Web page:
What if all you had to do is publish a forecast and the right staff would move into place?
The concept of an on-demand contact center has become popular and most references to the topic appear on the Web sites of enterprises offering on-demand services. (Do a quick Internet search for “on-demand contact center” for a list.) “On-demand contact center” translates into Contact Center as a Service (CCaaS), or contact center capability without the responsibility, cost, and headaches of managing an on-premise workforce management (WFM) system. All the major WFM system vendors, including NICE, Genesys, Verint, Aspect and Teleopti, and many perhaps less familiar brands, offer on-demand technology. A number of providers are well respected, so well, in fact, that they’ve made the coveted Gartner Magic Quadrant for CCaaS as recently as 2016. Their offerings sit in “the cloud,” so enterprises accessing their platforms simply log in to a portal that delivers the same functionality as the in-house version. There is more to this story, however.
“On-demand contact center,” has a meaning beyond cloud technology, CCaaS parameters. A definition might read something like this: “A contact center in which the scheduling of customer service representatives (CSR’s) is left to the CSR’s themselves.” Perhaps you, dear reader, just suffered a minor myocardial infarction. Leave the schedule to the agents?! That’s insane! A call to anarchy, failure of service, “[h]uman sacrifice, dogs and cats living together… mass hysteria!”* Well, yes, one supposes that could happen. Or something entirely different might occur. Customer service representatives (agents) might just embrace the gift of unprecedented flexibility offered them and schedule themselves appropriately and as needed. This is what Uber drivers manage nicely.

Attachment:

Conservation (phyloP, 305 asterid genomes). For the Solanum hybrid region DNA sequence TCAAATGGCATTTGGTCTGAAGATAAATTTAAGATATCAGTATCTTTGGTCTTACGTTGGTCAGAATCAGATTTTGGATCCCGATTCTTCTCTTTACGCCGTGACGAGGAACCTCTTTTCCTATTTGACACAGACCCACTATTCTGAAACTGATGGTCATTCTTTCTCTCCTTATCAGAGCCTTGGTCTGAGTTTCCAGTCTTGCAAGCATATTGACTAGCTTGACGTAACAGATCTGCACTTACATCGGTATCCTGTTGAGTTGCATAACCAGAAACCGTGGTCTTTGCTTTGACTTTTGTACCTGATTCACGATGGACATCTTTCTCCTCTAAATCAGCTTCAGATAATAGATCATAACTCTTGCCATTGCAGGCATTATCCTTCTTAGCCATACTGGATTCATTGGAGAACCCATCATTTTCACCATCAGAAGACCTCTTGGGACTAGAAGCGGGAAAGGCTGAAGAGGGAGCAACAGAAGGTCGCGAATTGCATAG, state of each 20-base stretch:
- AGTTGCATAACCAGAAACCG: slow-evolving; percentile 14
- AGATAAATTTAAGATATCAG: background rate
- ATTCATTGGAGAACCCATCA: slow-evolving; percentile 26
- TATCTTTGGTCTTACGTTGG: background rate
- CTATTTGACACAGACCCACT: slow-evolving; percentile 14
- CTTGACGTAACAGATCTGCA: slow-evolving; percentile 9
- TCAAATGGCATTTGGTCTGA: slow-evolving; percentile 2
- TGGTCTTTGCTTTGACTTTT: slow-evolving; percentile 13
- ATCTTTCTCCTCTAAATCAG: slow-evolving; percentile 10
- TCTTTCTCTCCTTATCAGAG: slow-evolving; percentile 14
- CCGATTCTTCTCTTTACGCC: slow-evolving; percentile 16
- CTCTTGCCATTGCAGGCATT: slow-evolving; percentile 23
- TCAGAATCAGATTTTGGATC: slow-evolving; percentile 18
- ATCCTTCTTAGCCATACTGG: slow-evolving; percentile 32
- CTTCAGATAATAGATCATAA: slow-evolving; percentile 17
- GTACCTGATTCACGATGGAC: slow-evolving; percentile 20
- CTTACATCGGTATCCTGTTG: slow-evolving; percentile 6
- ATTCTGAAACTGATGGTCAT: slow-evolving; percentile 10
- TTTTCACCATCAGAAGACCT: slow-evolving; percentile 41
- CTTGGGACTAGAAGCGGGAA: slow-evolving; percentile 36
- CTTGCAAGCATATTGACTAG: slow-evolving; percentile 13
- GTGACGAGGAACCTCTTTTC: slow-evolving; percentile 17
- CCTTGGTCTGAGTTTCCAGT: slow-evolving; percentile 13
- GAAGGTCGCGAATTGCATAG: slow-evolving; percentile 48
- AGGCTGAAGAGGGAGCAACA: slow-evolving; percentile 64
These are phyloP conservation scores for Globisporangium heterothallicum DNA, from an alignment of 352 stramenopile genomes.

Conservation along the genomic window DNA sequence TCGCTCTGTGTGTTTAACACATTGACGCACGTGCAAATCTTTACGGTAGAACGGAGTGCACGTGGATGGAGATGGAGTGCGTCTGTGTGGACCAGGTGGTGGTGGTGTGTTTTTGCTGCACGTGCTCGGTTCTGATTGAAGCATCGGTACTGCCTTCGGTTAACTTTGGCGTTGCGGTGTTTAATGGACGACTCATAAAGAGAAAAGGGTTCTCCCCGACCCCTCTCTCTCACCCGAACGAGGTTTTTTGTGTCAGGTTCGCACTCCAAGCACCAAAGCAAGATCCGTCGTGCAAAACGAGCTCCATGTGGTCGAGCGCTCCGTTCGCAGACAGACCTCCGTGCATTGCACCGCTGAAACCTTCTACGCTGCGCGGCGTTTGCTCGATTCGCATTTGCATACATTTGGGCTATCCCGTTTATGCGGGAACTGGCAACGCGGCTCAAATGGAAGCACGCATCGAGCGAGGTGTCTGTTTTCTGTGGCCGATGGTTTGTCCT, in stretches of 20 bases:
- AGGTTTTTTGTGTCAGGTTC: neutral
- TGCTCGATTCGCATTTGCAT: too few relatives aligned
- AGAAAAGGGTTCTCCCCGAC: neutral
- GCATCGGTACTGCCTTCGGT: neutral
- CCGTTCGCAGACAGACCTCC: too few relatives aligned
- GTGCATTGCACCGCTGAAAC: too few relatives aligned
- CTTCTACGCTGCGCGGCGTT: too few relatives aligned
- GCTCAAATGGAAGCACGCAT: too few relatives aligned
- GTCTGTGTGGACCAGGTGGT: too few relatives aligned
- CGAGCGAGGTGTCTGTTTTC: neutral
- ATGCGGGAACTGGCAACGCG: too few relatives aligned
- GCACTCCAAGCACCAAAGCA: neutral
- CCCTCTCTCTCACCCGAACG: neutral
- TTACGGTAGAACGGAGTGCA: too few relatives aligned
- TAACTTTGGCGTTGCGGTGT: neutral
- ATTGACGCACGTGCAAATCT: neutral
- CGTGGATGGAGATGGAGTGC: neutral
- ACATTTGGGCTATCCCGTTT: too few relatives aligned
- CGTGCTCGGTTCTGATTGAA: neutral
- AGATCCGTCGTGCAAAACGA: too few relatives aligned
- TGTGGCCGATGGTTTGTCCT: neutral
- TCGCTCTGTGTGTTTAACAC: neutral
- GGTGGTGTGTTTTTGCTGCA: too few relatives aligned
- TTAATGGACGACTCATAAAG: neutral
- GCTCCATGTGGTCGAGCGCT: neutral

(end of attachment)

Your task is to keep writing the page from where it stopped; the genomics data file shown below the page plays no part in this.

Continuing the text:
How It Works (Hint: WorkFlex)
WFM systems forecast demand for “X” number of weeks into the future. WorkFlex technology (also cloud-based) takes the forecast, the center’s historical demand data, agent attributes, and the multi-layered business rules the center has asked the WorkFlex team to configure, analyzes it all and sets up a schedule for the center that all agents can see on the WorkFlex app on their smartphones (or in a browser window, if they choose). The time intervals that must be filled appear in green and show “Time On” available. Employment policy requires each agent to sign up for a given number of hours during a given shift and the agents select the hours they want to work. As intervals are filled, the available green time shrinks until there is none left.
Too Wild-West for You?
“Extreme” on-demand contact-center scheduling of the kind described above may not be for everyone. There are alternatives. One WorkFlex client, for example, schedules agents for 30 hours per week and lets them select the additional 10 hours as they see fit. Any combination of set hours and free-to-select hours is possible and constrained only by company policy. Both the company and the agents are pleased with the result. The company fills the needed intervals with the right-skilled agents, and the agents get flexibility in their work life, something most value highly. One might conclude that on-demand contact centers are the future. We’ll explain in more detail if you contact us at your convenience.
*A line from the movie “Ghostbusters.”